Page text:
I'd have liked nothing better than to list the personnel on Studio Jazz Band 2000,
but the album's graphics (small red type on black background) are so poorly conceived that doing so would have required a magnifying glass and the better part of a day, which was asking too much. Thankfully, that's about the only blemish defacing an otherwise untarnished recital by one of the country's leading college-level Jazz ensembles, which doesn't record often but definitely makes the most of every visit to the studio and / or concert hall. The album's title is slightly misleading, as only four of its dozen selections were recorded in 2000, four others in 1996, two in '95 (one of them in concert) and one each in '98 and '99. But as the quality never varies (it's outstanding all the way) the actual recording dates are unimportant. What is meaningful is the music itself, which is seldom less than inspiring — and would have been almost as marvelous even without the ensemble's notable guest artists, pianist Bob Florence ("Earth"), trombonist Bill Watrous ("Slightly Off the Ground," "Purple Porpoise Parkway"), trumpeter Marvin Stamm ("My Funny Valentine"), drummer Louie Bellson ("Drum Foolery") and vocalists Carmen Bradford ("Young and Foolish") and Barbara Morrison ("You Go to My Head") who make it a breezy twosome on Mercer Ellington's "Things Ain't What They Used to Be." The SJB's enterprising students seem to have no trouble keeping pace with their more experienced guests who are galvanized in turn by the energy and enthusiasm of their youthful hosts. Bellson, that most musical of big-band drummers, is at the top of his game on his composition "Drum Foolery" while Watrous uses triple-tonguing, multiphonics and other clever devices to craft breathtaking solos on Tom Kubis's "Off the Ground" and "Parkway." John Thomas, an associate professor in the USC Jazz Studies department and director of the ensemble, gives the young scholars memorable trumpet lessons on "When I Fall in Love" and "Blow Your Horn" (the last written by Bellson for trumpeter Clark Terry) and Stamm does likewise on "Valentine." Bellson wrote "Quiet Riot" which features the SJB's Trevor Lawrence on drums with pianist Donald Vega, trumpeter Dale Carley and tenor Bill Prouten. Florence, who arranged the bustling opener, Stanley Turrentine's "Sugar" (solos by pianist Elijah Brueggemann and baritone Garret Kobse), is undoubtedly one of the most tasteful pianists on "Earth," as he proves again on his composition of that name. Other topnotch student soloists include alto Evan Francis ("Young and Foolish"), trumpeter Brian Swartz ("Slightly Off the Ground") and tenor Phil Vieux ("Off the Ground," "Purple Porpoise Parkway"). A glistening gem of an album, well-recorded, splendidly performed and warmly recommended.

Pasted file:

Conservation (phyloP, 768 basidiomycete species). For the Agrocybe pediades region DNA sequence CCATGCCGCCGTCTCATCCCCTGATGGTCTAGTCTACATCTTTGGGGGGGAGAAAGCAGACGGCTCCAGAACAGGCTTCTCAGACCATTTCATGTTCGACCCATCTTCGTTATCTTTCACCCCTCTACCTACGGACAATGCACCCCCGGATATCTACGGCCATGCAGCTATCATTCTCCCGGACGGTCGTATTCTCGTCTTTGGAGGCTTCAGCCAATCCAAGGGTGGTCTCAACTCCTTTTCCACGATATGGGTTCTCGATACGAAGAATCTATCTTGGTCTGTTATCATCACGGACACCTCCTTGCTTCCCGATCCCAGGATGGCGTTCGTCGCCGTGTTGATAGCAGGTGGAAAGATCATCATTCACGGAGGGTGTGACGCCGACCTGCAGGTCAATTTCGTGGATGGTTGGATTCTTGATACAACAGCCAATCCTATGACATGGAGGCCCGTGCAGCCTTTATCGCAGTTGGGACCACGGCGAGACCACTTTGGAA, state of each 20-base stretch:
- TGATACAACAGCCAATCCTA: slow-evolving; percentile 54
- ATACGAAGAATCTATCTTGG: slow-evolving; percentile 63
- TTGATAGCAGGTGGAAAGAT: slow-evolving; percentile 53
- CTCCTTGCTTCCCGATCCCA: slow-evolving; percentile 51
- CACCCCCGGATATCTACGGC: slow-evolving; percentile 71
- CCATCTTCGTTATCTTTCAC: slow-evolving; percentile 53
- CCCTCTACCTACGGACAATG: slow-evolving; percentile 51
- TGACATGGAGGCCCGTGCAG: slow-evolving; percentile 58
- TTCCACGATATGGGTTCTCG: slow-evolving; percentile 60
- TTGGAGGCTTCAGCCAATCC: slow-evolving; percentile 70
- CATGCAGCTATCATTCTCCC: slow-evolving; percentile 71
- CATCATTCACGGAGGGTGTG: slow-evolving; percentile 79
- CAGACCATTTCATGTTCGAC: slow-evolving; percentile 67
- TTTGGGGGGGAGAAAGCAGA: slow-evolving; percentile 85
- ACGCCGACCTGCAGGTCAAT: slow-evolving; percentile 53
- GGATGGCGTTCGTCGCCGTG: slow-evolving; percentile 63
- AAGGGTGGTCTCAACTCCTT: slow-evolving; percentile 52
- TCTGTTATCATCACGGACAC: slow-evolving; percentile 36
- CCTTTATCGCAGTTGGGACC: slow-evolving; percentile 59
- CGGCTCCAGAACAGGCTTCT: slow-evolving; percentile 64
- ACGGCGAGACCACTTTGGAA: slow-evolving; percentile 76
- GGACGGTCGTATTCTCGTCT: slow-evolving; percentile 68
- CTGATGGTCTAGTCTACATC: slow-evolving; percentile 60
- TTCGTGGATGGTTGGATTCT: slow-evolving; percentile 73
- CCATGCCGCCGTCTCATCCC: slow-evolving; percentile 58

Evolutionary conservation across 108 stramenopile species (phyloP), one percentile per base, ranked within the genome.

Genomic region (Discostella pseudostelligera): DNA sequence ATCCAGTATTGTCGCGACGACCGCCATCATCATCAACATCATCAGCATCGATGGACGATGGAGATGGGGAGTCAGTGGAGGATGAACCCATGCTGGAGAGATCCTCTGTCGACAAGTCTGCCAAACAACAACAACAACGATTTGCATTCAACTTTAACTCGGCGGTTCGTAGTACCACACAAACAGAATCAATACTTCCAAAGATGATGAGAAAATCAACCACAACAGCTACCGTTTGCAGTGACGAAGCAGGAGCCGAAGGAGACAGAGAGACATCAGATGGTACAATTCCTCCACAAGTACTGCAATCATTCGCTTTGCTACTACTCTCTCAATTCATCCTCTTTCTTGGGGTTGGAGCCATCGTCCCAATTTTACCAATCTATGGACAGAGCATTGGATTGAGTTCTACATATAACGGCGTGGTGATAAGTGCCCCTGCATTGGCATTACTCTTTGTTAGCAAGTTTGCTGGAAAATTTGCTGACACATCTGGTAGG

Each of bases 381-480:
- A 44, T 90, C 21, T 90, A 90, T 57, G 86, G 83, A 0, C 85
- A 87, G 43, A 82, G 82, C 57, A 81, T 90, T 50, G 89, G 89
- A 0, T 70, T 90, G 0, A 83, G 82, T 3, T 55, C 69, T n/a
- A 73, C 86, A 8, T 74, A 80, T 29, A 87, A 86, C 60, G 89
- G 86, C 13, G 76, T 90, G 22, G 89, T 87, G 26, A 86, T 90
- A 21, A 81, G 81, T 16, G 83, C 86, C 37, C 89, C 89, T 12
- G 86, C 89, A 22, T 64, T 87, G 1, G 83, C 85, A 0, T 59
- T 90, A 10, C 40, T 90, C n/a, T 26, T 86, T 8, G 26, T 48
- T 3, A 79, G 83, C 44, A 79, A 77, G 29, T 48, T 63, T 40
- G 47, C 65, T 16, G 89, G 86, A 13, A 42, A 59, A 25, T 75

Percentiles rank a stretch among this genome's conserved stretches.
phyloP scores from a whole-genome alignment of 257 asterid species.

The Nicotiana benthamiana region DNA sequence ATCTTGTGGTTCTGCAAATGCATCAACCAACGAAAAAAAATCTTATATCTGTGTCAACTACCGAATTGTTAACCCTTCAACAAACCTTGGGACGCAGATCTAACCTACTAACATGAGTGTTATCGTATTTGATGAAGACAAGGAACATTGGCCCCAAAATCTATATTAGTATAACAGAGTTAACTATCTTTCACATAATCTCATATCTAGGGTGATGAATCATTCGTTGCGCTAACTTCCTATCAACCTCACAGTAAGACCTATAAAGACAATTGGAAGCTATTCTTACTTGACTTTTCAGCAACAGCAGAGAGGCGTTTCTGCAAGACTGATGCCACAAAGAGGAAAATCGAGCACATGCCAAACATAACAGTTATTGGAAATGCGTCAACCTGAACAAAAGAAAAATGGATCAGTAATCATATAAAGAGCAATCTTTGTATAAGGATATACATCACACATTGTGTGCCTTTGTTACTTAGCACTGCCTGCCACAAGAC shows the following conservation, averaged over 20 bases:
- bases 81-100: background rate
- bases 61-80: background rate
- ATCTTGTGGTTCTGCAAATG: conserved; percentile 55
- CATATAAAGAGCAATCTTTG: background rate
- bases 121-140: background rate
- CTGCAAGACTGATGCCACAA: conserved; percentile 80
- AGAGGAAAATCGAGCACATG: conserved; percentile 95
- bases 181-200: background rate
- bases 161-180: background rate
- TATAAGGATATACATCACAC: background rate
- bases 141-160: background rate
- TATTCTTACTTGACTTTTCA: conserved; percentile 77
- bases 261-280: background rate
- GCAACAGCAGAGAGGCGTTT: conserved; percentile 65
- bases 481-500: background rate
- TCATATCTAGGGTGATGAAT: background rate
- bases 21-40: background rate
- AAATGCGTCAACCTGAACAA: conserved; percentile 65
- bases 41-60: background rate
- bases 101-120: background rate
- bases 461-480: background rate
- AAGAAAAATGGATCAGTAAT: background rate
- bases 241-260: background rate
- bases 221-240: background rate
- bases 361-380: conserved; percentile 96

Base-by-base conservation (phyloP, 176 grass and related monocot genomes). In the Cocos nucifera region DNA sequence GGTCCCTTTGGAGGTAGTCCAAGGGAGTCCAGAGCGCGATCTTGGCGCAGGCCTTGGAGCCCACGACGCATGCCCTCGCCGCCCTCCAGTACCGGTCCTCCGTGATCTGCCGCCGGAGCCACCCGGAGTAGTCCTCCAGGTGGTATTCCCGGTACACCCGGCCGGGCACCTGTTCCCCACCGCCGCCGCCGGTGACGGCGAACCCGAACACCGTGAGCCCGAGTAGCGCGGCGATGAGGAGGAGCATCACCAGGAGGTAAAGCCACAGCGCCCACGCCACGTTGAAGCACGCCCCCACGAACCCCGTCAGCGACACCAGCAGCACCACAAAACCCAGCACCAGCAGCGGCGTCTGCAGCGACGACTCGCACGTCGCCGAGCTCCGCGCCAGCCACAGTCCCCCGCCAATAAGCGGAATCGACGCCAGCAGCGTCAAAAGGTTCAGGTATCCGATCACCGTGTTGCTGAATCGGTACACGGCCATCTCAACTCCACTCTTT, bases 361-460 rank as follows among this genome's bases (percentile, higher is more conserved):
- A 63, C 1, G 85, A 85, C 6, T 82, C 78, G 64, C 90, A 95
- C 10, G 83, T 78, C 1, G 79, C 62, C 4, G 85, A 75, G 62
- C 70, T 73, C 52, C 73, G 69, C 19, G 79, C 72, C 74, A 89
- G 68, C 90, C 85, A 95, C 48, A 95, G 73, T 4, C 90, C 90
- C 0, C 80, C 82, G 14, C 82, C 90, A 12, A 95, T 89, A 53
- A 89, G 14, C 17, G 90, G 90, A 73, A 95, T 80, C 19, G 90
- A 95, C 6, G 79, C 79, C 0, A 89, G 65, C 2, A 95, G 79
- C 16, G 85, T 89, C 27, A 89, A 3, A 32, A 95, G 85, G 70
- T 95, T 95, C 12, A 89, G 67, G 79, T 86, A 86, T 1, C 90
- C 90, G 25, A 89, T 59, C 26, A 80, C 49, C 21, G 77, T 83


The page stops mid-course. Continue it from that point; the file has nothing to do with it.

Contact:Shelly Berg, School of Music, University of Southern California, Los Angeles, CA 90089-0851. E-mail firstname.lastname@example.org